He was a football fan, but admitted that he didn't know all the players in the league.

"I was a fan of my team," he said of his hometown Steelers, but added that after joining a football league, he was "more drawn to football than I was before."

But Bleckman said he plays fantasy sports mostly for the camaraderie. He has been playing in a baseball league for 16 years, since his sophomore year in high school. Some of his friends from those days are still in the league.

Only one still lives in Pittsburgh, Pennsylvania. Bleckman lives in Ann Arbor, Michigan.

Bleckman, who spends about $100 a year on fantasy sports, is the commissioner of the league, which means a weekly commitment to keeping league members informed of trades and other transactions as well as rulings made. He likens it to being a social chair.

"It's a great excuse to keep in touch with friends," he said. "We keep in touch through a chat page on CBS Sportsline," which provides the software and content to run the league.

Berry, said that ability of the Internet to link players in different states and different countries was one of the primary reasons the number of fantasy players exploded in the late 1990s.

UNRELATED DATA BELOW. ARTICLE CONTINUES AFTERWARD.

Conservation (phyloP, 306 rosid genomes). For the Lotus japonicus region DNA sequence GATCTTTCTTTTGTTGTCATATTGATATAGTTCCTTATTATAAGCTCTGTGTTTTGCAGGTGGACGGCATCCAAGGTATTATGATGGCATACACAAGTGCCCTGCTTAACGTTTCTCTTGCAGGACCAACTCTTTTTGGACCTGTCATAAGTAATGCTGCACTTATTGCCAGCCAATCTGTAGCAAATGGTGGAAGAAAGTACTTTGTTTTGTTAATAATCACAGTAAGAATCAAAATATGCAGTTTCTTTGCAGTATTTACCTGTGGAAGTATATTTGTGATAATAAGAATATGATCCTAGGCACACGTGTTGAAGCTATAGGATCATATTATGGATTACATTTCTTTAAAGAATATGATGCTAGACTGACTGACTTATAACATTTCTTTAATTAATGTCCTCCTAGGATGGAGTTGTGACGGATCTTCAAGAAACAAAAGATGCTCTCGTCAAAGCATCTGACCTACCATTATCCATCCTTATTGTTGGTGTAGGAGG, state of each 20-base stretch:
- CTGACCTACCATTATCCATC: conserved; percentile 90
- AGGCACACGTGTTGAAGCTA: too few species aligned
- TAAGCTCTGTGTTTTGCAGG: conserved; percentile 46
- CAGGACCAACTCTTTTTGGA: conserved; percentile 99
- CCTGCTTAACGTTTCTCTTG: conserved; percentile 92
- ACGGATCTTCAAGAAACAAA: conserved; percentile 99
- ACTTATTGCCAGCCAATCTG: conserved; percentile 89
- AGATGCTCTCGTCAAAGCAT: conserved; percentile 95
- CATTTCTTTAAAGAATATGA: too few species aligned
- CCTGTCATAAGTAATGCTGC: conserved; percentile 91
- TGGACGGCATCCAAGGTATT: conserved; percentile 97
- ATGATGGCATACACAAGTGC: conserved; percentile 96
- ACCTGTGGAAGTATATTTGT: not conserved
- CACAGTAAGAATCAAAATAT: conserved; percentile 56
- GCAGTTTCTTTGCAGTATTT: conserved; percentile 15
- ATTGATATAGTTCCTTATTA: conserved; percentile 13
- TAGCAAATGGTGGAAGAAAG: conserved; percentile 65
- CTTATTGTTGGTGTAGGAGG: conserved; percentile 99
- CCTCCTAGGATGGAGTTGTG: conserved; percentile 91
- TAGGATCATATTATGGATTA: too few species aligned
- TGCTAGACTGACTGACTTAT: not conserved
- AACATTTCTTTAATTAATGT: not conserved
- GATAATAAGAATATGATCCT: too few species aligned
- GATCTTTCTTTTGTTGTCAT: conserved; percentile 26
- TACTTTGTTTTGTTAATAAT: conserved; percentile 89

"You no longer had to know 11 guys within driving distance," he said.

Some players who spoke to CNN.com said they have traveled for a league draft, but said that often the players who couldn't make it would send picks by online messenger or call on their cell phones.

Keeping stats and getting updates on league standings is much easier than the days when a commissioner would have to send out an e-mail on Mondays, with hand-tabulated numbers that often included errors.

One of the first innovations was a site that debuted in 1997 called commissioner.com (now owned by CBS Sportsline).

"It was great having daily updates and stats you could trust," Bleckman said. "It helped with roster moves because information was more available. You had to read [the] paper before."

Berry said one thing that makes fantasy games popular is that the winners get to feel like experts.

"I guess I like to think that there is some skill involved," said Jonathan Kelly, who won two fantasy football and one baseball league within the past year. Kelly, a 28-year-old software engineer, admitted that there is also an element of luck (players staying injury free, others getting more playing time than expected) in winning three leagues.

"But there is a big part of preparation and knowing what to look for and how to approach a draft," he added.

In a few weeks, when the season gets going on the weekend of September 9, Kelly will head over to a friend's house and watch the NFL games while his son plays with his friend's children. Forman and Bleckman, the transplanted Pittsburghers, each go to a bar in their new towns to watch the Steelers game.

The three will root on their hometown teams, all the while scanning other games and taking note of how certain other players are doing.

Just watching their fantasy players and dreaming of a title. E-mail to a friend E-mail to a friend